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The Mental Health Journey of My Dog

The Life of a Dog - With Separation Anxiety

By Alexa SchopferPublished 7 years ago 5 min read
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What? I had to move the couch to see if you were outside. 

It's time! Your finances are in order, your life is finally calming down, so why not pick the puppy of your dreams?!

In this time frame, you educate yourself on the health risks associated with the breed you're envisioning, what food to be feeding them, the list goes on. But how many of you think of the mental health of your dog?

For us, I have wanted a Great Dane since I was a little girl. Their stature and size, their loud roaring bark - it all drew me in like a cool breeze on a warm summer day. They were a magical creature that brought me a sense of clarity and peace when I was around them.

By the time I was old enough to get a Great Dane, I was past the puppy phase and hurt and confused at how many Great Dane adoption sites were on the web. I slowly began to realize the number of gentle giants that were without a home and in need of true loving. So many families invest thousands in the perfect Dane, only to realize their size is beyond imaginable, they need more training than expected, and they may just be too large and in charge for the normal human. But for me, they're everything I could have imagined and more.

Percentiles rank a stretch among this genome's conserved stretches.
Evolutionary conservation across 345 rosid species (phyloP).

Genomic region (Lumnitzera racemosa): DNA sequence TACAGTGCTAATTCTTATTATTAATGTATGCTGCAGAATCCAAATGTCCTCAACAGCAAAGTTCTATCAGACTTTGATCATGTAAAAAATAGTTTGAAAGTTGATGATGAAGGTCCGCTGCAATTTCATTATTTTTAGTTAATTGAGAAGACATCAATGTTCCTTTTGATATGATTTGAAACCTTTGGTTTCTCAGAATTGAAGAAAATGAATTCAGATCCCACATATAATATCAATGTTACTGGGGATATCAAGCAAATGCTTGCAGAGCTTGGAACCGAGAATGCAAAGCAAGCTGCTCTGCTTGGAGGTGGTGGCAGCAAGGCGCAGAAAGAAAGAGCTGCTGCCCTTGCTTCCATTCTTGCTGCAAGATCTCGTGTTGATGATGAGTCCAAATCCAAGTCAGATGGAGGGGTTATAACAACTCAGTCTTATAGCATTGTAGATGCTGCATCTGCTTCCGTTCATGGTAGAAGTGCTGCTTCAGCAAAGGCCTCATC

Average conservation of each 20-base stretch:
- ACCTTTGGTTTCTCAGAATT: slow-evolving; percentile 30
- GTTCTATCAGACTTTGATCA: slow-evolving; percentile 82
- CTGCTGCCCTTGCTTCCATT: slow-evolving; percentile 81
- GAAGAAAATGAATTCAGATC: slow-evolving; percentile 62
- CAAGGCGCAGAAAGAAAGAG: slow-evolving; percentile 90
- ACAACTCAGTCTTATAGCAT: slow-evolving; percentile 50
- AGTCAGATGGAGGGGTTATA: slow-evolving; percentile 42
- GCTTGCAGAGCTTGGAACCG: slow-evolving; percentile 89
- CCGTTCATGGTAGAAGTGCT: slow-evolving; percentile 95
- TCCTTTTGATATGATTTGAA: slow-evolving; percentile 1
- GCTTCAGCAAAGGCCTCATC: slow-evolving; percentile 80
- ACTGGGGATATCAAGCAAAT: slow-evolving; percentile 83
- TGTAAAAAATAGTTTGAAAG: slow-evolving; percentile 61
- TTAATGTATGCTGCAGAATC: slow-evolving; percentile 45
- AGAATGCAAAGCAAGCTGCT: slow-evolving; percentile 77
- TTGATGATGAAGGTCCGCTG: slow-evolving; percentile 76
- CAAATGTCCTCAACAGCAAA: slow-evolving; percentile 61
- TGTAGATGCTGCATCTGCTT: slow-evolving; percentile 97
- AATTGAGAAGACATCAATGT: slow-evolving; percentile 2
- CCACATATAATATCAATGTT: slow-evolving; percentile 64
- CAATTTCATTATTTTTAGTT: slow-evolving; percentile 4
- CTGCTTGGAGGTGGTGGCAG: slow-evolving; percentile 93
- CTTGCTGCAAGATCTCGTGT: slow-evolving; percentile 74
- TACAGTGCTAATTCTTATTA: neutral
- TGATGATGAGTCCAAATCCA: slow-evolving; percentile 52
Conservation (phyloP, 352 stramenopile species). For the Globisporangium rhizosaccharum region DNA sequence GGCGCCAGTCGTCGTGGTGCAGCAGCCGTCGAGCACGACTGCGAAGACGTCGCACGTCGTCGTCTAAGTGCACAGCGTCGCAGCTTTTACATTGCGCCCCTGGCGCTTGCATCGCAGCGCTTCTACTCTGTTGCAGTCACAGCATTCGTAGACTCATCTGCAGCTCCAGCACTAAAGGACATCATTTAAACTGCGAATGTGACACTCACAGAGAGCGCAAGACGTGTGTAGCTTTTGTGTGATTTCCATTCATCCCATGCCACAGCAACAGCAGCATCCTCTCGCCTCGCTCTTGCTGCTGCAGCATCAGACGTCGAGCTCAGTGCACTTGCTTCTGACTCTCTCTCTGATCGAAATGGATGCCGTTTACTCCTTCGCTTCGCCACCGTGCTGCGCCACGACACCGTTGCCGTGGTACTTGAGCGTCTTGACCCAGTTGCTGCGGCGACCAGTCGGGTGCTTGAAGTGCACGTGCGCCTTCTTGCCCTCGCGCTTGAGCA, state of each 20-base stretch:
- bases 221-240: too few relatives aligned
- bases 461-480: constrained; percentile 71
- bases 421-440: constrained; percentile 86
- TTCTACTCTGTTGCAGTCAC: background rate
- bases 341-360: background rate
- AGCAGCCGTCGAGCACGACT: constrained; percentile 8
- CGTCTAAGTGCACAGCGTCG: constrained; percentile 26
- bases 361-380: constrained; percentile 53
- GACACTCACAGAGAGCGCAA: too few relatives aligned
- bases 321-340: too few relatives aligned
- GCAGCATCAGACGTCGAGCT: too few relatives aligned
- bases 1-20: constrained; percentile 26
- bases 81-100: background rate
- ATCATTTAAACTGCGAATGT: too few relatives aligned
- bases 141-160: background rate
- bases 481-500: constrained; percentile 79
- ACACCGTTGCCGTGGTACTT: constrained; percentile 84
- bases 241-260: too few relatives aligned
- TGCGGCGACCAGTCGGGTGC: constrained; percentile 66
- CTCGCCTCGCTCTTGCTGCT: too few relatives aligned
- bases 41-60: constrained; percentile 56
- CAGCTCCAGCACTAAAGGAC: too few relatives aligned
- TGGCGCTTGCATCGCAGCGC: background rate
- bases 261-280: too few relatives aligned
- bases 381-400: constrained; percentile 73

After undergoing a phone interview and a house check we were on the waiting list for our gentle giant. We adopted Zeus through an amazing organization known as, Great Dane Angels. They have housed hundreds of Great Danes and paired them with the perfect match for their forever homes. Many will usually go through a foster home first to be assessed, and then placed in their forever home. Great Dane Angels finds as much information as possible on the dog and gives full disclosure to ensure the pup finds its perfect home. Luckily for us, we picked Zeus up from his original owners and had the backstory straight from the book itself.

His backstory is he was loved, he was showed tender love and care. However, his owners had children, a home daycare, and not enough space for him to exert his energy throughout the day. He would constantly use his roaring bark towards the parents of the children who came to drop off, and pick up their kids. So to say the least, they were starting to loose business and needed to find Zeus a new home.

With this background, we are thankful he has no fear in trust, he has no fear in humans, but does have fear in himself when alone. Little ol' Zeus has extreme separation anxiety. Separation anxiety in dogs is very common, for some it goes away after a few weeks of being home, and for others it can last for months, even years. I am relieved to say Zeus turned 2 a week before we picked him up, so he is still in the puppy years of his life. He is able to be trained and rehabilitated, how long will this take- is a question I don't yet have the answer to.